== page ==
Well, I started this blog in hopes of keeping my writing up to par and make this a continuous outlet but that’s been a failure.
The last few months have been quite the adventure and have forced me to grow in more ways than I could have imagined. To be honest, that’s been the past year of my life. So much of what I knew and believed at the beginning of 2016 got turned upside down and I was pushed to grow and adapt. I believe I’ve grown more this past year than I had in the previous 28. I know more about who I am, what I want out of life and, most importantly, what I deserve.
One of the things that I’ve learned and that has allowed me to grow the most is a newfound acceptance and love of my culture. Anybody that knew me growing up and into my early-20s was aware of how anti-Indian I was.
There was nothing about being Indian that enjoyed or truly loved. I still may not be the biggest Bollywood supporter, but I own my culture. It has, despite my fighting it, made me who I am. This can be attributed to a lot of things.
For me, it has been seeing the growth of South Asians in mainstream entertainment. I always used to say me being the creative type made me a “blacksheep” in my culture, but that couldn’t be farther from the truth. Me being a creative individual is right in line with my people. First, it was seeing Russell Peters talking about his youth in a comedic way then it became Aziz Ansari being the uber hyped brown guy on Parks and Rec. Since then, I’ve noticed an increase of Indian characters that don’t play the nerdy shy type. Sorry Kunal Nayyar.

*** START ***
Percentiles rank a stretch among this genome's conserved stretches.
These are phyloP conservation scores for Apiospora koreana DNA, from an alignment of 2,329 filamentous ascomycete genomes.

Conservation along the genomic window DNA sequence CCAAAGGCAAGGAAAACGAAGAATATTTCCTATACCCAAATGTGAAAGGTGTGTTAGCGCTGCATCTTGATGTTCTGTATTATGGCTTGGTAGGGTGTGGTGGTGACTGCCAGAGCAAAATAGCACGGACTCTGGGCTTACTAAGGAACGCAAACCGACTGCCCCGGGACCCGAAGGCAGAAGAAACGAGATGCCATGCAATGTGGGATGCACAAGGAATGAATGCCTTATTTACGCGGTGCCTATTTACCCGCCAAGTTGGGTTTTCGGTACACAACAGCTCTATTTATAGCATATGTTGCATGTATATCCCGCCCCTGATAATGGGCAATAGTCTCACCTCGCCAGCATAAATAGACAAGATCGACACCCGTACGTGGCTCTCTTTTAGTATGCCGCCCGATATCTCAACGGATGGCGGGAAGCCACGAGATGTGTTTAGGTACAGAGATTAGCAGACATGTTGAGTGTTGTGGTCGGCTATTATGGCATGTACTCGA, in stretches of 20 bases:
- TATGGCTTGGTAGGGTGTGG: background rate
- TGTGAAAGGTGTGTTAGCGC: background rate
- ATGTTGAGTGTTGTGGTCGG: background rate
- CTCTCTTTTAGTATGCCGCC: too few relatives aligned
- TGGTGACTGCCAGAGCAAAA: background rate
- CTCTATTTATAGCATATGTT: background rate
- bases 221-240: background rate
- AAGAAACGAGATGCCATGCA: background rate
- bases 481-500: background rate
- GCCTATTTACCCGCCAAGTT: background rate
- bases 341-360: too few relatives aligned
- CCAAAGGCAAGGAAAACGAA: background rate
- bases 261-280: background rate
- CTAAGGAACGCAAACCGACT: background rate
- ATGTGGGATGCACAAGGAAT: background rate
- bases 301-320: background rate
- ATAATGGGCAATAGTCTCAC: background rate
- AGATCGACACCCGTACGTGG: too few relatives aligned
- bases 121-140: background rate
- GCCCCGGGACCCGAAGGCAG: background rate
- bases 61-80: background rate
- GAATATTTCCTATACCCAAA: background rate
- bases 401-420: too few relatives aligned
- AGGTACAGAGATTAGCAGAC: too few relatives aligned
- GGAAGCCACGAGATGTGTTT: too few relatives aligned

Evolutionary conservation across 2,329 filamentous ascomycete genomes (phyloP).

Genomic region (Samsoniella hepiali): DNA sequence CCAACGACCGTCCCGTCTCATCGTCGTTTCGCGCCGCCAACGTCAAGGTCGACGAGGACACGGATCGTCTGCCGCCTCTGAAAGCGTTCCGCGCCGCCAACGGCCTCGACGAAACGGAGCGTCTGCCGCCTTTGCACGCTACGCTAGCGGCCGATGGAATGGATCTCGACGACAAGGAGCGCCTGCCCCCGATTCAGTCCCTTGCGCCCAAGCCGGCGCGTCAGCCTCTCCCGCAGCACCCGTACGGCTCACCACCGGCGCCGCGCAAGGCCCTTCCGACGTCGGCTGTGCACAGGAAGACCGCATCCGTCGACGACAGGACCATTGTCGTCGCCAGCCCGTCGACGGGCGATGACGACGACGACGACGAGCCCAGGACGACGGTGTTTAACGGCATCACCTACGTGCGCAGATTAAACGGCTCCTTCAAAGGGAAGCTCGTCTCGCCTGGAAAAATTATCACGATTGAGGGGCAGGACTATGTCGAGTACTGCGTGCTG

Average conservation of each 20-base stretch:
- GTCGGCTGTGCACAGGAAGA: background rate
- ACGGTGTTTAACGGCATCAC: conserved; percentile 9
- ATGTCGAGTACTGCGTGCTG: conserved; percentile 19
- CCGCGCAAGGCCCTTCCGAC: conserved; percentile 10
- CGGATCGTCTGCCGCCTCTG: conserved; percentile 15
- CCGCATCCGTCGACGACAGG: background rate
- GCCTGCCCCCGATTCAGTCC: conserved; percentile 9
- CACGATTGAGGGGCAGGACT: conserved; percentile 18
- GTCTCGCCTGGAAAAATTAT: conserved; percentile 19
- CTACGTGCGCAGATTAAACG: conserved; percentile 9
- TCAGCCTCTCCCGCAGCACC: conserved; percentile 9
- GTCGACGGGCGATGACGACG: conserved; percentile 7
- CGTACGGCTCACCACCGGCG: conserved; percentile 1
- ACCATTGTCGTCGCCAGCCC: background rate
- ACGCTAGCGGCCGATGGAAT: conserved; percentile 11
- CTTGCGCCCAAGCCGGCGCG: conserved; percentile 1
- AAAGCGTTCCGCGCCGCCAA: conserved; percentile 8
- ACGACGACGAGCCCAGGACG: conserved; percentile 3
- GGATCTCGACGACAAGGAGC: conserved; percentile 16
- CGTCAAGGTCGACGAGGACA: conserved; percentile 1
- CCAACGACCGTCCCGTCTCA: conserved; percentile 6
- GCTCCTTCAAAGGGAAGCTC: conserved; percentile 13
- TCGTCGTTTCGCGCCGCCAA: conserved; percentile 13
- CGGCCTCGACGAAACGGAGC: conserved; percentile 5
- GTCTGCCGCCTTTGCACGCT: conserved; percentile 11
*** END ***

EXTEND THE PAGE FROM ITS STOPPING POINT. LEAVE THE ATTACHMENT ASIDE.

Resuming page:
Seeing the likes of Lily Singh, Kumail Nanjiani, Heems and Hasan Minhaj make art and actually being able to relate to it is an incredible feeling that I never had growing up. And, as strange as it sounds, seeing Jinder Mahal headline WWE events is huge! Hell, if I had seen that growing up instead of the caricatures I saw of my people I probably would’ve been more open to my culture growing up.
Instead, I had Apu. An Indian store clerk who was voiced by an Italian guy. That was the representation of my culture back in the 90s.
You’re probably wondering how does all this relate to me feeling closer to my culture and people. It shows that there are avenues beyond the stereotypical and proves I belong more to this culture than I had previously imagined.
Future generations of Indian kids growing up in America don’t have to settle for their parents’ dreams. They can be entertainers, musicians, artists of any kind. The world is more open to them than it was when I was a child. That’s not something I’m upset about. Instead, it makes me want to set a better example for them. I will be more open to my culture and include it into who I am and the work I do. That way they know they can be true to themselves while following the path they desire.